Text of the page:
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Subject: [Fwd: Re: [egov] USE OF WEB SERVICES]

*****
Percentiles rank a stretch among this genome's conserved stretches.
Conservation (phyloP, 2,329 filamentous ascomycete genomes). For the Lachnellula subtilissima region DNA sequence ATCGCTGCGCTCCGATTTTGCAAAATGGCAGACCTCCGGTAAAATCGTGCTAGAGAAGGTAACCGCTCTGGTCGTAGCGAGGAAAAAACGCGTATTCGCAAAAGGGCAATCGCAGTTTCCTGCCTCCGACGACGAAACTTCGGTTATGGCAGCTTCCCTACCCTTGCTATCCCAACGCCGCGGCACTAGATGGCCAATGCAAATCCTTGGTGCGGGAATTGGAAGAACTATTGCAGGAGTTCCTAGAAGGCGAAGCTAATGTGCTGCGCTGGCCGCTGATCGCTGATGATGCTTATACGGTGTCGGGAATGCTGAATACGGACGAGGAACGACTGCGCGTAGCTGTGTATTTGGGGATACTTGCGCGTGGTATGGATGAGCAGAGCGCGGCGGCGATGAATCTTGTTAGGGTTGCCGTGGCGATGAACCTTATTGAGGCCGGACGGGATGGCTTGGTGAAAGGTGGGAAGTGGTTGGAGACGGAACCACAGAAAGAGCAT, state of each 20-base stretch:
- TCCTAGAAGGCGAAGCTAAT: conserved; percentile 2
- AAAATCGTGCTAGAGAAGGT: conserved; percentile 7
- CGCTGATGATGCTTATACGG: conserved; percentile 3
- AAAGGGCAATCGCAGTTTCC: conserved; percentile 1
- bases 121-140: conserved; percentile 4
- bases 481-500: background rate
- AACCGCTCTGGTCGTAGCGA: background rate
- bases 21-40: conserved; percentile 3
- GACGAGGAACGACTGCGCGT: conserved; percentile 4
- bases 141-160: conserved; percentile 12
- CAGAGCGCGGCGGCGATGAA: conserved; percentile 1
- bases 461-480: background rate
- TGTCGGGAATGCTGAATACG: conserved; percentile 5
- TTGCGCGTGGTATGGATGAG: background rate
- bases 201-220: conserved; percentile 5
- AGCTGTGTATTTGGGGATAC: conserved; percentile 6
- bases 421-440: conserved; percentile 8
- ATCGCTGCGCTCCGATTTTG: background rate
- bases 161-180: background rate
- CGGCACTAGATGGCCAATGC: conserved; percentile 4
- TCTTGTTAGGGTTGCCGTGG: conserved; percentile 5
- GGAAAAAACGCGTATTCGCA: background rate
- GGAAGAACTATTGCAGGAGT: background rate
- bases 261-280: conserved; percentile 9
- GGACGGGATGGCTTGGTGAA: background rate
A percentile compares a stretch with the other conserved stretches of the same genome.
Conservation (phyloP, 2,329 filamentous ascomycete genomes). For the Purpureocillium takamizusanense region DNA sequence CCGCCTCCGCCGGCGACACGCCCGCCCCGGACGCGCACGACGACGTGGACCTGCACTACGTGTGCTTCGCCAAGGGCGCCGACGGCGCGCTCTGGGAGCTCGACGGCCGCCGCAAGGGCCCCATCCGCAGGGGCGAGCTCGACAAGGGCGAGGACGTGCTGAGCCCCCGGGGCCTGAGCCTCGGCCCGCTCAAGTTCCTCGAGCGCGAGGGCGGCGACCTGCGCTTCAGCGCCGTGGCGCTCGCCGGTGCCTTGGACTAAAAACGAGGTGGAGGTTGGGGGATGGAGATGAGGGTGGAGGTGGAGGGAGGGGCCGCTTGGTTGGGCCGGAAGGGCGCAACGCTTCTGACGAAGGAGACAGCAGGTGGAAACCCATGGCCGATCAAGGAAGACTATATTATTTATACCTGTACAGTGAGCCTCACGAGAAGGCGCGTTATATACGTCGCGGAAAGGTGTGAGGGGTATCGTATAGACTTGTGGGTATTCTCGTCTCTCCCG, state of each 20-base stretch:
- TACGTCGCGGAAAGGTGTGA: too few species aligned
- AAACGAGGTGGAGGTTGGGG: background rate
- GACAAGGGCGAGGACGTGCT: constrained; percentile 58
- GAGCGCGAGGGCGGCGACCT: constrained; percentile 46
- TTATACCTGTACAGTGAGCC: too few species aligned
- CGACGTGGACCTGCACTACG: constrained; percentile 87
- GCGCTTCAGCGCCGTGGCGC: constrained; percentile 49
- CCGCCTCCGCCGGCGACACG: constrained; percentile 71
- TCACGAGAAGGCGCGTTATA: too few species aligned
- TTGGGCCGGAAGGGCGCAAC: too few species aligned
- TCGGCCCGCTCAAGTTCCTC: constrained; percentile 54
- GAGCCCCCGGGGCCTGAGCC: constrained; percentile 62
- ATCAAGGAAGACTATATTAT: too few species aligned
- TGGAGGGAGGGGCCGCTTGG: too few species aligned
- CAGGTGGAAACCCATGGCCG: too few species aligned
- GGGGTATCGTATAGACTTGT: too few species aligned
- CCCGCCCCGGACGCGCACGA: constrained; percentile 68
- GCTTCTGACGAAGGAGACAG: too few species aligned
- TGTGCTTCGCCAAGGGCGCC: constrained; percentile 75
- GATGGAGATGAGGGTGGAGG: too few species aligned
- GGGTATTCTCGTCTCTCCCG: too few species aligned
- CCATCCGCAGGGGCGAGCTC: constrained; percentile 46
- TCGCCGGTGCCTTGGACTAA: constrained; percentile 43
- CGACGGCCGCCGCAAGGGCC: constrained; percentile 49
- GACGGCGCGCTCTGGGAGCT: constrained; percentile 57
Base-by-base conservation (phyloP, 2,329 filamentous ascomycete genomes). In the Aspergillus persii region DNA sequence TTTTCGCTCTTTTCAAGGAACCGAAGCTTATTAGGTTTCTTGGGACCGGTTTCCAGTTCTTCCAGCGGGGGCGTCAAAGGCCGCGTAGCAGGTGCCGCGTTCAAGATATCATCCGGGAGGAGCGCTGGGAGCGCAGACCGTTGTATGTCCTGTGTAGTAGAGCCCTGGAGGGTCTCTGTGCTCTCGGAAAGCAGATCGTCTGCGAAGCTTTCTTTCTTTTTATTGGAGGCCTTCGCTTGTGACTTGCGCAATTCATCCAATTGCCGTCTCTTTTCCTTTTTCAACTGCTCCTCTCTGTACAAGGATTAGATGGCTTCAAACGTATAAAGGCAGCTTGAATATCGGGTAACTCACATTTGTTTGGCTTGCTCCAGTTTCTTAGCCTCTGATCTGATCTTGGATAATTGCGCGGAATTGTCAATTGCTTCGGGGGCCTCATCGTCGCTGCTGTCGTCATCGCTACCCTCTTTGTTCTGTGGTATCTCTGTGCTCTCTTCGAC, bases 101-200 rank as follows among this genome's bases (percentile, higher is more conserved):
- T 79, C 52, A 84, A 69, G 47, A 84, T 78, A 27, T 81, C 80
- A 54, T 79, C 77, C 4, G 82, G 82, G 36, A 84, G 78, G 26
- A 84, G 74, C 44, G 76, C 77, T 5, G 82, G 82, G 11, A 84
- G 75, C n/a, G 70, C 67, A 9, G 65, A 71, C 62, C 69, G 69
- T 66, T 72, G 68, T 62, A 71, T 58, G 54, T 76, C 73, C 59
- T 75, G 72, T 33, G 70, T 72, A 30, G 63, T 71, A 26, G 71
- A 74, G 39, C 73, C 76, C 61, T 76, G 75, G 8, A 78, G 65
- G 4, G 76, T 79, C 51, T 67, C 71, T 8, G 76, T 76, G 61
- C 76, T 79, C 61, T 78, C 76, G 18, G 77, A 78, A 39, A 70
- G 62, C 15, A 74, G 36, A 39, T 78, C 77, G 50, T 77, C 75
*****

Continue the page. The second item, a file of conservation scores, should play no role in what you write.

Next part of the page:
Decided to post Joseph's eGov post to this list. Some really good thoughts in here. Duane -------- Original Message -------- Subject: Re: [egov] USE OF WEB SERVICES Date: Wed, 23 Jun 2004 09:20:02 -0400 From: Chiusano Joseph <email@example.com> Organization: Booz Allen Hamilton To: John.Borras@cabinet-office.gsi.gov.uk CC: firstname.lastname@example.org References: <OF14828574.200A44F0-ON80256EBC.0037D35B-80256EBC.0038D042@e-envoy.gsi.gov.uk> Excellent document. I discussed this topic during an interview I recently gave to Government Computer News (GCN) - article is titled "Web Services Ready for Third Wave". At one point I provide an example of a logging function, and the considerations that would help one determine whether a function should be Web Services-based. As we progress through this thread, I would recommend that we also go one step further to discuss Service-Oriented Architectures (SOAs). More specifically, Web Services-based SOAs. That is, I believe that the world has been using SOAs for quite some time now - for example, back in the 80s with client/server technology. However, in the past several years (but mostly in the past year), we have seen the advent of SOAs that take advantage of the World Wide Web's HTTP infrastructure - that is, Web Services-based SOAs (I am using the W3C's most recent definition of Web Service when I refer to "Web Service" - i.e. SOAP/WSDL-based). I would offer the additional clarification that a Web Services-based SOA does not require that *all* services are Web Services-based; that is, some services may utilize message-oriented middleare (MOM) that is not Web Services-based, and some services may also involve manual processes (all or in part), such as workflow or a help desk that is reached by telephone with human interaction. As time goes on, I recommend that we refer to the work that we are doing within the OASIS ebSOA TC, specifically on patterns (what I call "integration patterns"). These patterns will - I believe - emerge as templates that government agencies can reference as (at least) starting points in solving their integration challenges. Comments on the document: (1) Syndication theme - this can be considered SOA, as it involves integration at the process layer rather than just the information layer. IMO, Web Services-based integration between 2 processes/systems that exchange information without referencing shared processes is not *true* SOA. (2) Rules Engine theme - another excellent example of SOA. In the ebSOA discussions, I have offered this type of scenario as a "calculation-based pattern" (name will change over time). (3) Joining Up Internal Architecture - this may or may not involve Web Services-based SOA. Recognizing the extemely high value that Web Services bring, there are some cases in which Web Services are not the best choice of integration strategy. That is, if one has multiple systems communicating inside a firewall that have well-known and well-supported APIs (i.e. a wide range of vendors support them), it may not make sense to leverage HTTP and "compete" with other users of the HTTP infrastructure to communicate between applications in this scenario. For example, a solution that involves MOM that is non-Web -Services-based may be perfectly adequate. Having said that, there are many other factors involved, a large one being (of course) cost. (4) Handshaking with Other Agencies - a good example where portal-oriented architecture (POA) may play a role. Technologies such as Enterprise Information Integration (EII) may support a multi-agency portal by aggregating information from multiple disparate data sources and presenting it to the portal. Kind Regards, Joe Chiusano Booz | Allen | Hamilton  http://www.gcn.com/23_13/interview/26093-1.html (quick find: search for "logging") John.Borras@cabinet-office.gsi.gov.uk wrote: > > Now that Web Services seem to have reached a good level of maturity we > here in the UK are considering when and how we should deploy them to > support our e-government service delivery plans. For example should > our future architecture dictate that everything be deployed as a WS or > is it a case of WS are more appropriate for different types of > services. A colleague of ours has produced the attached discussion > document which attempts to answer this question and I'd welcome your > views on this and any experience you already have of deploying WS for > Gov applications. > > There may be some value in the TC producing a guidance document on > this for wider consumption. What do you think? > > Within Europe it may be necessary to agree on this if we are to > support the concept of joined-up pan-European services so such a > document might be valuable input to deliberations in Brussels. > > Regards, > John > > The original of this email was scanned for viruses by the Government > Secure Intranet (GSi) virus scanning service supplied exclusively by > Energis in partnership with MessageLabs. > > On leaving the GSi this email was certified virus-free > > Name: web services for gov.doc > Type: WINWORD File > web services for gov.doc (application/msword) > Encoding: base64 > Download Status: Not downloaded with > message > > --------------------------------------------------------------- > To unsubscribe from this mailing list (and be removed from the roster > of the OASIS TC), go to > http://www.oasis-open.org/apps/org/workgroup/egov/members/leave_workgroup.php > . -- Senior Standards Strategist Adobe Systems, Inc. http://www.adobe.com
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